11.16.2006

Like yanno..Hamlet, but darker


Dear Miss Snark,

A writer friend is currently making final revisions on (I believe) a beautiful novel about a Japanese mail-order bride in 1917 in Hawaii (not a romance). My friend is of Japanese heritage and was born and raised in Hawaii. My question is, how would you respond to a writer comparing her book to famous movies. For instance, my friend said, “I guess I'd call it a cross between the films, "Picture Bride" and "The Color Purple."

Would including a comment like that in an agent query be a mistake? Would comparing it to other classic novels be better?



How about you just include five beautiful pages of writing and let me figure out what to call it.

More people shoot themselves in the font by over reaching for comparisons that are just plain nuts (books are not movies) or out moded (classic novels).

I know everyone tells you you need a log line but honest to dog try to come up with something that doesn't depend on whether I've seen a particular movie or read a classic book. And you better hope I liked the movie or book. People who tell me they have something just like Hannibal Lecter just raised the bar another six feet cause those books scare the crap out of me.

17 comments:

Anonymous said...

I might be wrong, but it looks like... DRUMROLL... EE might be looking for an agent!

Elektra said...

Oooh...
It's like Hamlet, only more people die in the end.
It's like Romeo and Juliet, but they get together in the end.
It's like King Lear where the father lives.

ex-ed said...

The trouble with comparing a book to another book, when you're the one who's written it (and in an approach letter, saying 'my friends think this is like Alice Walker' is a terrible no-no) is that the author probably isn't the best judge. They might be right, or they might just be a really big fan of the authors they're comparing themselves to and unable to tell the difference between those authors' work and their own. It can look like delusions of grandeur. In my experience, it tended to be the worse submissions that compared themselves to established authors; the good authors had the confidence to let the work stand on its own merits.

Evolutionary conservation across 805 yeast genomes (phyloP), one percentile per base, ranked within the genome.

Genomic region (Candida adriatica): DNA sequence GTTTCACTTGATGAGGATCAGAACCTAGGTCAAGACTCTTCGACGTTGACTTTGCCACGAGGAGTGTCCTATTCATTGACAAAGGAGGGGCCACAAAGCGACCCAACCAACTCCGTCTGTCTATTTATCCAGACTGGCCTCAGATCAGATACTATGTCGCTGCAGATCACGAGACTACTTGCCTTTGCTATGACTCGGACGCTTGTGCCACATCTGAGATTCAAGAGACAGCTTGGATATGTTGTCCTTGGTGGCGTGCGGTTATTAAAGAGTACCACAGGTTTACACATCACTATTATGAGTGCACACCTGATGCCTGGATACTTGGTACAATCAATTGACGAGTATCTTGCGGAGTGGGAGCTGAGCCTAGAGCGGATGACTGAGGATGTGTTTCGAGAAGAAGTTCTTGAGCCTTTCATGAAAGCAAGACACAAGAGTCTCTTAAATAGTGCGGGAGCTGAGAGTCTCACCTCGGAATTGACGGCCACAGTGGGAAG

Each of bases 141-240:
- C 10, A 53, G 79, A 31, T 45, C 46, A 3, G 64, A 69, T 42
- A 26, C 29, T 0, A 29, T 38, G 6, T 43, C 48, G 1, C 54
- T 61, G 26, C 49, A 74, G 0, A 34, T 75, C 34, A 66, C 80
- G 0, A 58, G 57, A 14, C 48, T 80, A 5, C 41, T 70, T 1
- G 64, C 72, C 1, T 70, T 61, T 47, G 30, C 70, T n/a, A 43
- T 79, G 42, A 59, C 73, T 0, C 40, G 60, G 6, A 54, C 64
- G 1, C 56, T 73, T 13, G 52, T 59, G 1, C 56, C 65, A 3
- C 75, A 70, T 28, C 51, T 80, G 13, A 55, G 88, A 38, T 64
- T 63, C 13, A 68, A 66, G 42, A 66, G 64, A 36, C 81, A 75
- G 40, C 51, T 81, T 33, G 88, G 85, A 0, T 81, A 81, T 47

It also risks looking unoriginal: some publishers may be on the lookout for the next Stephen King, but the person most likely to fill that niche probably won't introduce himself as 'the next Stephen King', he'll introduce himself as John Scarywriter, author of this novel, which turns out to be just what they're looking for. Someone who says they're the next Stephen King is much more likely to be influenced ONLY by Stephen King - and even Stephen King isn't influenced only by Stephen King, he's read around, you know?

If the novel has the qualities you describe, then agents should like it for itself. It sounds like an interesting idea; if I were your friend, I'd simply try to describe the book in a catchy way and make the strong concept work for me. I know I'd be interested to see what a non-romantic recent-historical novel about a mail order bride would be like.

Roxan said...

If something I write reminds someone of some other book I rewrite it.
Having someone say my writing reminds them of another author I take as a compliment. Depending on the author I remind them of.

Cynthia Bronco said...

"Fathers and Sons" meets "The Giving Tree" in this delightful science fiction/chick lit/thriller. Both of my parents raved about the prose, saying that it brings the fiction novel to new heights as our half-poodle, half-android heroine struggles with her humble Russian upbringing while searching for Mr. Right.

Anonymous said...

Like yanno..a forty watt bulb, but dimmer.








Sorry: Just wanted to use that line...
;(

kathie said...